I’ve read stories about men sleeping in the desert and seeing stars. We see some at home, but I’ve always known there were plenty more to see. The problem is, I’m afraid of the desert. For water scarcity reasons. Tonight we found ourselves sleeping on a low plain in the badlands. And as we laid there in 90 degrees at 10pm, the children falling asleep around us, we watched the stars through the breezy top of the tent.
First, we spotted the big dipper, then the milky way, and as the darkness allowed by hundreds of miles of open land revealed: the sky is full of stars. If you had to say that cookies and cream ice cream is white or black, what would you say? That’s how the sky looked: a swirly upside bowl of speckled black and white, and I couldn’t say which was more prominent, the black or the white.
We found ourselves sleeping in South Dakota’s Badlands because we got brave and excited this morning. We fell asleep in that bleak hotel in Nebraska and we got great sleep. I think the dire accommodations inspired us to lose consciousness as quickly as possible.
In the morning, we descended on the tiny hotel breakfast like locusts. I love feeding kids at a hotel breakfast because the answer is always yes. Can I have four servings of scrambled eggs? Yes. Can I drink 16 ounces of cranberry juice? Yes. Can we all have more giant waffles? Of course. I’m sorry for all the mean things I said about your rooms, hotel, your breakfast made up for it.
We drove as fast as we could, first north through Nebraska, Iowa, and into South Dakota, then we took a sharp left turn and turned west in Sioux Falls. Stopping along the way only to be delighted by out of date western roadside animatronic reenactments.
As we drive, Caleb and I keep a keen eye to watch how the landscape changes. We want to be able to say, “Ah! This is Nebraska. This is what it looks like.” As we turned west, South Dakota looked pretty much like Iowa, Nebraska and Missouri: wide, green plains; and we had followed the Missouri River (fancying ourselves like Lewis and Clark-looking for a Northwest Passage to the Pacific). In Missouri, the river and the highway run like best friends, holding hands for long stretches, letting go and skipping away, but always coming back together. But in Champaign the highway bows a loving goodbye to the river with a glorious low bridge. As we looked beyond the bridge, we gasped, “This is South Dakota!”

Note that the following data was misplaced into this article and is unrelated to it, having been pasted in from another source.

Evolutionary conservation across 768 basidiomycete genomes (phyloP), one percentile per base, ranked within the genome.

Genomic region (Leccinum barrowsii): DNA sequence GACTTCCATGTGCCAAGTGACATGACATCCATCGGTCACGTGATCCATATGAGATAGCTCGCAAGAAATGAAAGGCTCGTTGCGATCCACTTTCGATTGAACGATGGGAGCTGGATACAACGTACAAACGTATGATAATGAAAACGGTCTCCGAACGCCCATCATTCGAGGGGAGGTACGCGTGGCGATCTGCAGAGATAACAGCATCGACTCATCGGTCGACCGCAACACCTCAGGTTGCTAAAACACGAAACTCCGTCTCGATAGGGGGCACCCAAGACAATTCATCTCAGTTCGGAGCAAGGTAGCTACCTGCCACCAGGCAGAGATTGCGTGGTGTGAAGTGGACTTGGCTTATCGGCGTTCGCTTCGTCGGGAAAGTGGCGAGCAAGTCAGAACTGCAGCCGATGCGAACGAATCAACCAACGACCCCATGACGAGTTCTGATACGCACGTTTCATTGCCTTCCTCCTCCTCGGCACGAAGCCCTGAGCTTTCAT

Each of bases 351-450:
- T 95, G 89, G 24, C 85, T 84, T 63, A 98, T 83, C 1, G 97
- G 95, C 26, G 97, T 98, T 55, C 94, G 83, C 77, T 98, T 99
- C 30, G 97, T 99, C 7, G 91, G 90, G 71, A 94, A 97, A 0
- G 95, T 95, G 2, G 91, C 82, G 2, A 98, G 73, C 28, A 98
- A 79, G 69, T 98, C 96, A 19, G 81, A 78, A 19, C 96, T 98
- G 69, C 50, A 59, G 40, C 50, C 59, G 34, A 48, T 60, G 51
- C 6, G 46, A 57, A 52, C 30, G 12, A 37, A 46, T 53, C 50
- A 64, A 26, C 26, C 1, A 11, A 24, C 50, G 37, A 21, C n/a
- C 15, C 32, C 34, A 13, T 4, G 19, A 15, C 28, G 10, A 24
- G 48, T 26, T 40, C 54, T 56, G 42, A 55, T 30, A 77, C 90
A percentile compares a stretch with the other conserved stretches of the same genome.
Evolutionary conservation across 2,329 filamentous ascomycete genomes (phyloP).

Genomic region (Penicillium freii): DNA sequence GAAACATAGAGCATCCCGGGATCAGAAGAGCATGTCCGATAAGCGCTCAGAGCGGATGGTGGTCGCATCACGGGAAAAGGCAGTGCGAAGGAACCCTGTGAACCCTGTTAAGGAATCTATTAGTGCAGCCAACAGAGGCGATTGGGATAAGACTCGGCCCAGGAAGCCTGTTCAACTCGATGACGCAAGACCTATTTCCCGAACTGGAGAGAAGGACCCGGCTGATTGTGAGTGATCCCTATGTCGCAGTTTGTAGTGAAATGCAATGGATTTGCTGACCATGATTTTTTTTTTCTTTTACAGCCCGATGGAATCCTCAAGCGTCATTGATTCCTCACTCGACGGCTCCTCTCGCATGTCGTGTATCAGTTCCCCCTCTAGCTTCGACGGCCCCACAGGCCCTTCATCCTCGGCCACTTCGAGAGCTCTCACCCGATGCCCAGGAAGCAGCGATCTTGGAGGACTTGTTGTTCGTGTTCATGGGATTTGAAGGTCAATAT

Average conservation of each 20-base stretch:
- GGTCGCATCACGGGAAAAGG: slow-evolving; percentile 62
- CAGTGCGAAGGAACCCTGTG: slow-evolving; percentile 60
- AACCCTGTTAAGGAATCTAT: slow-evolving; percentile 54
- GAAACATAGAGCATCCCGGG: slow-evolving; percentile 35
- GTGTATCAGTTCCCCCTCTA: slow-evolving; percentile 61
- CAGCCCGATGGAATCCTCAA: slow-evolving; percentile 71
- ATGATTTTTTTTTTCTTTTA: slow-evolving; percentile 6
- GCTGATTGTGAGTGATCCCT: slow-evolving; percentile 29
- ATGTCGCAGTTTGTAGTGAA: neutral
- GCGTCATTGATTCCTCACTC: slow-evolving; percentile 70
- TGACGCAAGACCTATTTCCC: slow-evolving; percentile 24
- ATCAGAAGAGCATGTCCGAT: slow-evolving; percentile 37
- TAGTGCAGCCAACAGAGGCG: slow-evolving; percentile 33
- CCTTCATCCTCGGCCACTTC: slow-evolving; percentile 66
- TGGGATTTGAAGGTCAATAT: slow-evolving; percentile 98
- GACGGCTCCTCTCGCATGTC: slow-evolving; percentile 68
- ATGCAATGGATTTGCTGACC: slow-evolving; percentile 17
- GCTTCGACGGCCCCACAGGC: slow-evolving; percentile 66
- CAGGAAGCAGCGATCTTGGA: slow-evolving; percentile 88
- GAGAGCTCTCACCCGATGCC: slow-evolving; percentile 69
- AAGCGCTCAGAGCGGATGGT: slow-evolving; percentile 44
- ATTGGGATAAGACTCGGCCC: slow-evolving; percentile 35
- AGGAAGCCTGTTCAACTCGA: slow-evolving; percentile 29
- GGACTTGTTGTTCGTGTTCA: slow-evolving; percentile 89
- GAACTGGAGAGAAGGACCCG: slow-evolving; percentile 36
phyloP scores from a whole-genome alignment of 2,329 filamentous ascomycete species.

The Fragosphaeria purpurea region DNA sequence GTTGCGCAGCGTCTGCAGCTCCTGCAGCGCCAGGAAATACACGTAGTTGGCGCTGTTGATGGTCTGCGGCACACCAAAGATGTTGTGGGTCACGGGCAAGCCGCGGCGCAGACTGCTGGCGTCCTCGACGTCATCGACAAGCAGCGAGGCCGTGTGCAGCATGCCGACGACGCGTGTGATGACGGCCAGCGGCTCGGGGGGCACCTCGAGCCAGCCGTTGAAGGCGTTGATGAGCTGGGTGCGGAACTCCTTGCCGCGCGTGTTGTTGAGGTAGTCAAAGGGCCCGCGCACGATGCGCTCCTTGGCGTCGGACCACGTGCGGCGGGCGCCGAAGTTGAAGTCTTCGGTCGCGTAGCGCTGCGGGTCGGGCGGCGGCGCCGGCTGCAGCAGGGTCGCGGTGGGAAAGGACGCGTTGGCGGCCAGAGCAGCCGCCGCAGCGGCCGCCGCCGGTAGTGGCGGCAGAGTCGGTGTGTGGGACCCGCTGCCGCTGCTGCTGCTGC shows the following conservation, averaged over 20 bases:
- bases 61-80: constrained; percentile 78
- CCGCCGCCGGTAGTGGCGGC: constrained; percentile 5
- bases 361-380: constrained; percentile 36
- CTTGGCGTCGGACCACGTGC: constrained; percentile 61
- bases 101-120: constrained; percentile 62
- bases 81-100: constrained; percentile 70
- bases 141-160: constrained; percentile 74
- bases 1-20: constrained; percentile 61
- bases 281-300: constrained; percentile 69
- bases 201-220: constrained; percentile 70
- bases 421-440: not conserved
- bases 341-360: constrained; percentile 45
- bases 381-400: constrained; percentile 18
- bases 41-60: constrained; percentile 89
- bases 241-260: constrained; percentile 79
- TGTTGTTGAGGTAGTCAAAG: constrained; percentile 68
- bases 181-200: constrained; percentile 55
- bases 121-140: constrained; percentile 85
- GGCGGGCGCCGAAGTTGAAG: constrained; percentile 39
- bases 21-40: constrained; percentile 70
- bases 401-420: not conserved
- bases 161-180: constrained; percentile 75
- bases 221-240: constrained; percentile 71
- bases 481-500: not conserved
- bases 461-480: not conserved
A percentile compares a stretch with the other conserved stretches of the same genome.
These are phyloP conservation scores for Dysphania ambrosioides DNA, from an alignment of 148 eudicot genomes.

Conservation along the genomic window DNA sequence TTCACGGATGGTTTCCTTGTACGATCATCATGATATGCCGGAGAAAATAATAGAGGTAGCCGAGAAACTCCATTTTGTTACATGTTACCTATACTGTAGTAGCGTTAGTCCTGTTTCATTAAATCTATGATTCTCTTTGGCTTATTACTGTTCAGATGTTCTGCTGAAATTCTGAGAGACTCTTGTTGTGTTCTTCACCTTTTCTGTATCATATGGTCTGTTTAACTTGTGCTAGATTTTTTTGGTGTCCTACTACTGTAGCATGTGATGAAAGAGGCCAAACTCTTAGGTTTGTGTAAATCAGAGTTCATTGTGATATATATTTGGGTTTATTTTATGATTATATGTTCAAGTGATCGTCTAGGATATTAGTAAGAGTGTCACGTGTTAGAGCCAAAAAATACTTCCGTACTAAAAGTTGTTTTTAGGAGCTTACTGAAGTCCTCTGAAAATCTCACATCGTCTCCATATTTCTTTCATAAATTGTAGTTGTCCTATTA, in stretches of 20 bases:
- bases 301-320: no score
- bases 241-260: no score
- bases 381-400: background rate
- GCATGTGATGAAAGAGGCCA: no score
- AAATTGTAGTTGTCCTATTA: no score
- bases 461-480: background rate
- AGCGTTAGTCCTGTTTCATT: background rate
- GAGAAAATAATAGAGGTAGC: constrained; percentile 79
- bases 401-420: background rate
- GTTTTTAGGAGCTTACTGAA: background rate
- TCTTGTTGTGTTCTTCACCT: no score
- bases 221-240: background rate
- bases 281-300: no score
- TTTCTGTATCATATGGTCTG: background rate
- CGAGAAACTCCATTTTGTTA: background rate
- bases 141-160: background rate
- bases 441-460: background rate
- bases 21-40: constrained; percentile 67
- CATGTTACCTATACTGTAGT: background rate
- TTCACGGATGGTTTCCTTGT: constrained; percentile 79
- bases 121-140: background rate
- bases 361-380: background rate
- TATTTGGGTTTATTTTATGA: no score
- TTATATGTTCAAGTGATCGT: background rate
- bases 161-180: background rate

The hills are yellow with buffalo grass; big and soft and empty, except for black cattle. Only occasionally we found a clutch of trees. It is an entirely different landscape and we were delighted. Missouri looks different from Tennessee, but the yellow hills of South Dakota are totally foreign. We shouted with joy at every new mile. Geography brings real joy to us. I think even our kids think we’re ridiculous. We point out geographical oddities with glee, but I’ve noticed that Moses has been exclaiming “Wow!” without even looking out the window. We’re all working on it.
Also, the speed limit in South Dakota is 80mph, so we bounced across the hills, and in a few hundred miles we started spying dry, red and white striped mountains in the distance. The Badlands!
No one needed prompting to look and gasp. I smiled for hours as we drove through the strange striped mountains. They go on for miles, and you can imagine hunters standing on top of the rocks overlooking the mountains and plains for bighorn sheep (if your mom makes you think about these things.)
The thing we blithely didn’t take into account when we planned this trip was the heat. I don’t think the badlands are considered a desert, but with no shade and 103 degrees, the whole day was underscored by a quiet feeling of low-key panic: we are camping tonight in this heat. Without trees, the sun feels like a patient, malevolent power in the sky.
So we drove to Wall Drug for ice water. Wall Drug is a whole thing. It’s like a basic drug store took over the whole western town. They own every storefront on one side of the street, you can walk through inside from store to store, excepts it’s all justWall Drug. It’s wonderful and kitschy, and we managed to get out without buying anything.
As the sun finally set, we drove back to our campsite, grateful that the temperature was back in the eighties. We stopped to hike a fossil trail, and we discovered a quiet pink world just off the boardwalks. Within a few steps all signs of the trail and road were gone and we were alone in a dusky alien landscape. It was my favorite part of badlands. The kids climbed and explored and Caleb and I took pictures of Leo, because we can’t stop.
And that’s how we found ourselves sleeping like cowboys in the badlands. As I watched the stars, trying to fall asleep in the heat, I kept telling myself, “You’re just like a cowboy, you can do it.”
And, boy howdy, we did.